1) The master class by the Takacs String Quartet on Friday from 5 to 7 p.m. has been moved from Room 1341 of the UW-Madison Humanities Building to MOPRHY RECITAL HALL. The string quartet is in town to perform a concert of works by Schubert, Haydn and Beethoven at 8 p.m. on Saturday at the Wisconsin Union Theater.

2) The free Friday Noon Musicale, to be held 12:15 to 1 p.m. in the Landmark Auditorium of the Frank Lloyd Wright-designed First Unitarian Society of Madison, 900 University Bay Drive, features soprano Nancy Vedder-Shults and pianist Dan Broner, who is also the FUS music director, in art songs by Franz Schubert, Robert Schumann, Johannes Brahms, Mary Howe and Seymour Barab.

3) The Madison Symphony Orchestra‘s Rhapsodie String Quartet (below, in a photo by Greg Anderson) will perform a concert this Friday night at 7 p.m. in St. Andrew’s Church, 1833 Regent Street, near Randall Elementary school on Madison’s near west side. The program is the Quartet No. 22 in B-flat Major by Wolfgang Amadeus Mozart and the Quartet No. 2 in A Minor by Felix Mendelssohn. Admission is open to the public, with a free-will donation requested.

Rhapsodie Quartet MSO Greg Anderson

By Jacob Stockinger

There are two reasons to pay attention to the Wingra Woodwind Quintet, one of the major performing artists ensembles at the University of Wisconsin-Madison School of Music.

The first reason is that this Friday, Feb. 27, at 7:30 p.m. in Morphy Hall, the group will perform a FREE concert. The program is “Tradition and Innovation: Music from the Old Country — Austria, Hungary and Bohemia, 1892-1969.”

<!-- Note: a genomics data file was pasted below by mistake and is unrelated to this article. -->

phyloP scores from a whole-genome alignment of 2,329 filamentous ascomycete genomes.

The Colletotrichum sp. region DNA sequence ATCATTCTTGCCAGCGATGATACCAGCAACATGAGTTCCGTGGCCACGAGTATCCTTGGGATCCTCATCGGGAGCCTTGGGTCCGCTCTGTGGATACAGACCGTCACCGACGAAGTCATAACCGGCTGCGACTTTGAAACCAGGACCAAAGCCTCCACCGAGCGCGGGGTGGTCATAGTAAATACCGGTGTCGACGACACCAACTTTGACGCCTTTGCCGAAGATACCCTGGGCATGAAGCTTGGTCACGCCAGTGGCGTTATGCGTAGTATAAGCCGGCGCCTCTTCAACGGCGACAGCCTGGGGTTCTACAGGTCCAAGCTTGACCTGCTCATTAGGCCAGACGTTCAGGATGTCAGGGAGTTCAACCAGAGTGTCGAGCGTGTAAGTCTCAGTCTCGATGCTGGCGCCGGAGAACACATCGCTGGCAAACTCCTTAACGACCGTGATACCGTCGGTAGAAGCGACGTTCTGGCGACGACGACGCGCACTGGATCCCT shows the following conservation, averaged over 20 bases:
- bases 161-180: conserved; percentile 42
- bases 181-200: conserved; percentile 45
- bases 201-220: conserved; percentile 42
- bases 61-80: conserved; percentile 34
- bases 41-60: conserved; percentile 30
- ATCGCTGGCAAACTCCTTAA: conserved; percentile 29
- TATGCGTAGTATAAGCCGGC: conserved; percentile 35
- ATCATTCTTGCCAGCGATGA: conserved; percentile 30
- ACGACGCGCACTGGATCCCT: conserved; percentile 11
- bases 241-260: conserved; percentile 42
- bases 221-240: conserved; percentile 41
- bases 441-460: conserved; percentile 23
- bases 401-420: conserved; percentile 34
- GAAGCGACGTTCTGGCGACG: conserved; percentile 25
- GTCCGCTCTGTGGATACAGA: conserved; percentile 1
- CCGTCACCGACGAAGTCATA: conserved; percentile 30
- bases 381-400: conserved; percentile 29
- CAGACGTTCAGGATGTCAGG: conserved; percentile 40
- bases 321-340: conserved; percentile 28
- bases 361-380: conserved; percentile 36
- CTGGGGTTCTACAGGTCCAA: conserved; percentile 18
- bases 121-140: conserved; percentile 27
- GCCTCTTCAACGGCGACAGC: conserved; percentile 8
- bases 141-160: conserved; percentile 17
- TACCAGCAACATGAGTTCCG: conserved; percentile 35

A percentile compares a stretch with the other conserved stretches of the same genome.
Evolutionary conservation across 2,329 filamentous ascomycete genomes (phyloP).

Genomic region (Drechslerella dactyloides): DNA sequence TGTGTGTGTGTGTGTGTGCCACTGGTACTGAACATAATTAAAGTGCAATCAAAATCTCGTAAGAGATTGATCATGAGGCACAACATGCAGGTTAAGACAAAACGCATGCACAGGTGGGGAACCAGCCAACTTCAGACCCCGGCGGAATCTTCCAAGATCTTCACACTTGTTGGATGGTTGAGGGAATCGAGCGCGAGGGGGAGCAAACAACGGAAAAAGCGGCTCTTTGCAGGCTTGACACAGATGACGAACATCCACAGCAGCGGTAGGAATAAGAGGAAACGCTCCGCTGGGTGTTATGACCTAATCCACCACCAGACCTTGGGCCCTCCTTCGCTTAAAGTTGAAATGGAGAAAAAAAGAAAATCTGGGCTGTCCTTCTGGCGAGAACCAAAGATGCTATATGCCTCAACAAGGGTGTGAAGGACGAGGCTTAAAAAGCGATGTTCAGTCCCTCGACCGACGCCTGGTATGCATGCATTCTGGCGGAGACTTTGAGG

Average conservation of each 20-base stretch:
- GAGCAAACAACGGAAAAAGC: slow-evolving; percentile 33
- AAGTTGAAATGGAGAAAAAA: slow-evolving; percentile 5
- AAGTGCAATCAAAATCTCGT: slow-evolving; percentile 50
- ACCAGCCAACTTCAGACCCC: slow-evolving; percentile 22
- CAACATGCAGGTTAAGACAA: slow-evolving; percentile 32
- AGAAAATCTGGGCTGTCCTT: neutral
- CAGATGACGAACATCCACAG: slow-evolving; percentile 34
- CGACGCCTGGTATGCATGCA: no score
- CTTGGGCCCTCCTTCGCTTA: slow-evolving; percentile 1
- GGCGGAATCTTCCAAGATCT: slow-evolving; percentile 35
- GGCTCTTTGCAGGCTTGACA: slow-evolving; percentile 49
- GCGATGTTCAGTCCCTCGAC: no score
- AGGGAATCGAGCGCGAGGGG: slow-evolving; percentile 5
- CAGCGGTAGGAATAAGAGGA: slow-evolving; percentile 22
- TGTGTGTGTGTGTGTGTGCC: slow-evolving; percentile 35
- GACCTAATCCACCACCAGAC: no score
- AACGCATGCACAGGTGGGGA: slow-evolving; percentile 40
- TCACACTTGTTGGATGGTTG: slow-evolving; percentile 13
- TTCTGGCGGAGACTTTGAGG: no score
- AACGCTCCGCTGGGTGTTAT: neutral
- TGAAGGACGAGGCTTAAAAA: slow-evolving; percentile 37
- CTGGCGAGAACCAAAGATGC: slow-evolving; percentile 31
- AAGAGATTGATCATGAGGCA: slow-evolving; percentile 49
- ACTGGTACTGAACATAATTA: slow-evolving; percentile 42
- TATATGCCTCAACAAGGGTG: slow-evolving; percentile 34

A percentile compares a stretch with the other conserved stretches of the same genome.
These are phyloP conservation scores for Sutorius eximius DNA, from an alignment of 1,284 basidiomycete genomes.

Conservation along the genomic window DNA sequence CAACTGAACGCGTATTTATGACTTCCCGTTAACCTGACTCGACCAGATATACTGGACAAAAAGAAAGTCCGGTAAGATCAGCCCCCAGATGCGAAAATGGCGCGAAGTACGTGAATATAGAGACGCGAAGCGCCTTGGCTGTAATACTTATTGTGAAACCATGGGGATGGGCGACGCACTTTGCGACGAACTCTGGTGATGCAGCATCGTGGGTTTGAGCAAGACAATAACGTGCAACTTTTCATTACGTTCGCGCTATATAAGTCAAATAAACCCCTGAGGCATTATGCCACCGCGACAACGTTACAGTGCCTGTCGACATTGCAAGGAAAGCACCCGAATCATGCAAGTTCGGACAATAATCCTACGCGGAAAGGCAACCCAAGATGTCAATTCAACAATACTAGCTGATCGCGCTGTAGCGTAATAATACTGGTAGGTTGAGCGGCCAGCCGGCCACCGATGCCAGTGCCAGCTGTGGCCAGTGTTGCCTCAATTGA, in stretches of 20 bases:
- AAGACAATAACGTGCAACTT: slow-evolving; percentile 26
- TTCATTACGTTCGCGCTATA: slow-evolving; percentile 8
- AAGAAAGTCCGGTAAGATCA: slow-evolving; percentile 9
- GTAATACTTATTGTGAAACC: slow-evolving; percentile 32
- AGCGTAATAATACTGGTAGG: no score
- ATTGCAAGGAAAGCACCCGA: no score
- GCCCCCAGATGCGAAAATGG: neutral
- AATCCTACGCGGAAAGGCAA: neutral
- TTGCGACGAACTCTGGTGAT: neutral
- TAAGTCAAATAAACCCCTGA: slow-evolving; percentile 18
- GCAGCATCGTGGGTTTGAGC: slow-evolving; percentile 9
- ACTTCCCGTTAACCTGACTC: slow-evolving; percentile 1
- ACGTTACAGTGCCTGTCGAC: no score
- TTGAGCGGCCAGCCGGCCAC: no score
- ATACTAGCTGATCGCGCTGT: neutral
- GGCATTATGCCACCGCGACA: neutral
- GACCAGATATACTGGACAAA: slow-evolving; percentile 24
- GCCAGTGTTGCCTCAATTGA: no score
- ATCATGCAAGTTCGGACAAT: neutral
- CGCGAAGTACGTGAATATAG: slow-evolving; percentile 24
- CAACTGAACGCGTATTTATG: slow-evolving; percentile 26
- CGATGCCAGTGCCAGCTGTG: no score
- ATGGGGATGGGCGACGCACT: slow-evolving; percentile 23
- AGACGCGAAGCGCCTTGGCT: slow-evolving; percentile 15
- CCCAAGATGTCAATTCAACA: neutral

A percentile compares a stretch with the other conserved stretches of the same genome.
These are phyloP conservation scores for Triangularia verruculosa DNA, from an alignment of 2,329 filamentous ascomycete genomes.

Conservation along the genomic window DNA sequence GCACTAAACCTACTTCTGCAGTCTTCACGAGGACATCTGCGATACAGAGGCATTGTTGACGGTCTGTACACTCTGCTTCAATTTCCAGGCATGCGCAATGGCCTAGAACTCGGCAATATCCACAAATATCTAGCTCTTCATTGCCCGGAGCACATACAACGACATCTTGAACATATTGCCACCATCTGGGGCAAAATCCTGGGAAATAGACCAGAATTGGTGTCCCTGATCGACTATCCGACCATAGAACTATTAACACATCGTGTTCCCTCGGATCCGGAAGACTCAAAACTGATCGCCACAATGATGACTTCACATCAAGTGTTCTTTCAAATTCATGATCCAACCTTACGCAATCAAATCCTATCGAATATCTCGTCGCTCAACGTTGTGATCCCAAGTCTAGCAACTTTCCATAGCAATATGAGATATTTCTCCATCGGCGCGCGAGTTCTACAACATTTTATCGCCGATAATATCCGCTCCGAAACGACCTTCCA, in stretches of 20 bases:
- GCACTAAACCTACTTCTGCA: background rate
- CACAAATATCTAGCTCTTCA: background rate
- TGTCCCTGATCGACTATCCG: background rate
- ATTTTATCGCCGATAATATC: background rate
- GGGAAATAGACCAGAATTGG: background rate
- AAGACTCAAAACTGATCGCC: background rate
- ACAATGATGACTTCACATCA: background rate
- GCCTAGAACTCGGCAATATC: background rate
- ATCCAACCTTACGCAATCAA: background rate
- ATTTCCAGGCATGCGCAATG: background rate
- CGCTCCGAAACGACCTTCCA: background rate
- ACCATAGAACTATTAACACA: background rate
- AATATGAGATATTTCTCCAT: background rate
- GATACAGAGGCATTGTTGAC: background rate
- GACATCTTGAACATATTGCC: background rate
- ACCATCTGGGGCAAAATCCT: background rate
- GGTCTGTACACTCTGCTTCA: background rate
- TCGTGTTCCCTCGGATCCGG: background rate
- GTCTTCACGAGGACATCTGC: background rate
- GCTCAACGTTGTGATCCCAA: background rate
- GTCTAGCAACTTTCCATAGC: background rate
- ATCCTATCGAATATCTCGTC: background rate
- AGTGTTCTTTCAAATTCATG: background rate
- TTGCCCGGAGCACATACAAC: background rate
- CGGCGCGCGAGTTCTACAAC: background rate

Then on Saturday, April 25, from 4 to 6 p.m. at the University Club, the Wingra (below, in a photo by Michael R. Anderson) will celebrate its 50th year as an ensemble. The public is asked to RSVP by April 20 by sending an email to news@music.wisc.edu

Wingra Woodwind Quintet 2013 Michael Anderson

Here is a link to an extensive biography, member list and history of the Wingra Woodwind Quintet, done by Sarah Schaffer at the University of Wisconsin-Madison, along with more details about the 50th anniversary part.

http://www.music.wisc.edu/wingra-woodwind-quintet/

And here is the program for the concert on Friday:

Humoreske (1939) by Alexander Zemlinsky (1871-1942)

Woodwind Quintet No. 1 (1953) by Endre Szervánsky (1911-1977). You can hear this tuneful and dance-like work in a YouTube video at the bottom.

Nine Short Pieces for Children (1909) by Béla Bartók (1881–1945), arranged by UW-Madison bassoonist Marc Vallon (2014), who is a member of the Wingra Woodwind Quintet.

Intermission

Three Songs from “Das Knaben Wunderhorn” by Gustav Mahler ) (1860-1911), arranged by Trevor Cramer (1983)

Rheinlegendchen (1893)

Wer hat dies Liedl erdacht? (1892)

Lob des Hohes Vertandes (1896)

Wind Quintet No. 2 (1969) by Frigyes Hidas (1928–2007)